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Family-owned HooDoo Brewing Co. taps into local beer market

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Posted: Wednesday, October 31, 2012 11:41 pm | Updated: 11:52 am, Mon Jan 21, 2013.

FAIRBANKS — After years of planning, the HooDoo Brewery and Taproom, a converted warehouse now filled with gleaming steel tanks, opened for business Wednesday afternoon.

Bobby Wilken, the brewer and owner, inaugurated operations of the homegrown Fairbanks brewery with two launch beers — a Kolsch and an IPA.

While Silver Gulch is a long-established enterprise in Fox, there hasn’t been a brewery within the city limits of Fairbanks since the early part of the last century.

The HooDoo Brewing Co. is at 1951 Fox Ave., which is off Phillips Field Road near Florcraft in the railroad industrial area. The tap room opened at 3 p.m. and a steady stream of customers dropped by to get a glass of beer or buy a growler of craft brew to take home.

The company also is planning to sell beer by the keg and supply local retail establishments.

Brewing equipment dominates the inside of the building, but there is a handmade bar where customers can stand and order a beer to drink on the premises. HooDoo is licensed as a taproom, not a bar, so under state law it cannot have chairs at tables, TV sets in the background, food service and the other attractions that are more or less standard in bars.

Wilken, a 32-year-old son of former Sen. Gary Wilken and former school board member Sue Wilken, has spent nearly a year-and-a-half renovating the 35-year-old warehouse for the business, working with his wife, Jessica, and others.

The brewery is named for the mountains where the Arctic Man takes place every spring.

As a college student in Missoula, Mont., Wilken studied business and lived close to Big Sky Brewing, where the owners allowed him to get a firsthand look at a small brewery.

He began home brewing as a college student and later attended the Siebel Institute of Technology in Chicago and Munich to learn the art of making beer.

That led to four years in Juneau where he worked as a brewer and in quality control at the Alaskan Brewing Co.

Wilken said he has been dreaming of doing this for more than 10 years and has been working on the business plan for several years.

The brewing equipment is centered around a steam-heated 15-barrel system made by Premier Stainless of San Diego.

The HooDoo Brewing Co. is open from 3-8 p.m. Tuesday through Friday and from 11 a.m. to 8 p.m. Saturday.

•••

COMPUTER ISSUE: Denali State Bank warned its customers this week that a desktop computer was mistakenly taken to a transfer site and the bank does not know what happened to it. So just in case, the bank is offering one year of free identity theft protection.

The computer was password-protected, the bank says.

“Our attempts to recover the computer were unsuccessful and although we believe the computer was transferred to the landfill where it was compacted and destroyed, we are unable to confirm this,” Denali President Steve Lundgren said in a letter to bank customers this week.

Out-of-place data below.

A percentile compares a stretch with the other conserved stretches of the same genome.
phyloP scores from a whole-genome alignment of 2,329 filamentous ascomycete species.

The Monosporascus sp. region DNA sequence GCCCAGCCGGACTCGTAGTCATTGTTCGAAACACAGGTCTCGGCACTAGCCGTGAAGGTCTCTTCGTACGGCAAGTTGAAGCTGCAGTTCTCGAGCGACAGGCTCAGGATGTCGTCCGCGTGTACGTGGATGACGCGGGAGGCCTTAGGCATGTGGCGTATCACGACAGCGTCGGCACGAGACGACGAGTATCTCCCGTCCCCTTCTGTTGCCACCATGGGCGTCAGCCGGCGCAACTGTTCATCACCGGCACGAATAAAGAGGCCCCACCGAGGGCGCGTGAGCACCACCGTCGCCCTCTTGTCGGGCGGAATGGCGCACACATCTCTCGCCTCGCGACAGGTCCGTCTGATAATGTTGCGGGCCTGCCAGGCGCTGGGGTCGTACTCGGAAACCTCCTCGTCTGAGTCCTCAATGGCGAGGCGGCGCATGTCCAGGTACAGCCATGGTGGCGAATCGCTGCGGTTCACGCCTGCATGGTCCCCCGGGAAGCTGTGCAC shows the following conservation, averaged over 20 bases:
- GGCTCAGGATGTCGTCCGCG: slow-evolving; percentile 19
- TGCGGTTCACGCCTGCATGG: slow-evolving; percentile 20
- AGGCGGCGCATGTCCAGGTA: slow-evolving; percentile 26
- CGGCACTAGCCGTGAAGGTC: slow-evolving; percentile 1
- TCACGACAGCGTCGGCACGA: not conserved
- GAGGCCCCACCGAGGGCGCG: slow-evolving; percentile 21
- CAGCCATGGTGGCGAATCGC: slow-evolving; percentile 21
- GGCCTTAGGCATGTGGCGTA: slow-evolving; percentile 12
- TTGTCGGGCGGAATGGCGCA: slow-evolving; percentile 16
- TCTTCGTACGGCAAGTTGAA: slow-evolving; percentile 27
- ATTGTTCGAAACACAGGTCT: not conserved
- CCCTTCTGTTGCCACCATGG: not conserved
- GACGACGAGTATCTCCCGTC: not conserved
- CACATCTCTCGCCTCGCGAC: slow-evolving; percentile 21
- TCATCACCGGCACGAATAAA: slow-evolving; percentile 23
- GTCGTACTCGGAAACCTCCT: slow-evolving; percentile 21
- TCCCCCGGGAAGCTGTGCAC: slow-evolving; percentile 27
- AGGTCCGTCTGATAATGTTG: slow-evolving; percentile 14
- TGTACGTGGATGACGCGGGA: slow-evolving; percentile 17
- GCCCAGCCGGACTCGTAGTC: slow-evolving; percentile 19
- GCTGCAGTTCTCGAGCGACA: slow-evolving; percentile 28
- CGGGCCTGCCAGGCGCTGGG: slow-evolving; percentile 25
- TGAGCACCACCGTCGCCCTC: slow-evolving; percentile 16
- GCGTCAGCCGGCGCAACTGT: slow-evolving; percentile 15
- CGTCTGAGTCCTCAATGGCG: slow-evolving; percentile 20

“The computer contained customer information in the form of daily reports which would include customer’s name, account number, balance and transaction information and in some cases, addresses and Social Security numbers. We believe it is very unlikely that the computer contained security information such as user ID information, passwords, customer responses to account security questions or drivers’ license numbers.”

Lundgren said the bank “deeply regrets that this incident occurred” and that the bank is offering one year of free identify theft protection from TrustedID. The letter includes instructions on how to get the theft protection.

“This proactive protection is designed to stop any possible identity theft or fraud before it happens,” he wrote.

 •••

AFTER THE DELUGE: Fairbanksans Dick and Jo Scott, whose new Manhattan apartment is close to the dangling crane on West 57th Street in New York City, say they are doing well.

“We’re about two blocks from it, but we didn’t have to evacuate,” Dick said Wednesday afternoon in a phone interview from their 31st floor apartment on West 56th Street. At the height of the devastating storm, the winds were blowing at about 70 mph, but their building did not lose power.

•••

NEW OWNERS: Congratulations to Christy and Bryan Wiskeman, the new owners of Gulliver’s Books on College Road. They recently bought the store and coffee shop from Dave Hollingsworth, who has retired to Montana.

This sale has been in the works for some time and Christy said it is exciting for both of them because Gulliver’s is an important local institution.

“Everyone has been positive about it,” she said. “One of the most common things we’ve heard so far is that we should keep the Hungarian mushroom soup because it’s great.”

She said that soup fans should not worry. The mushroom soup stays.

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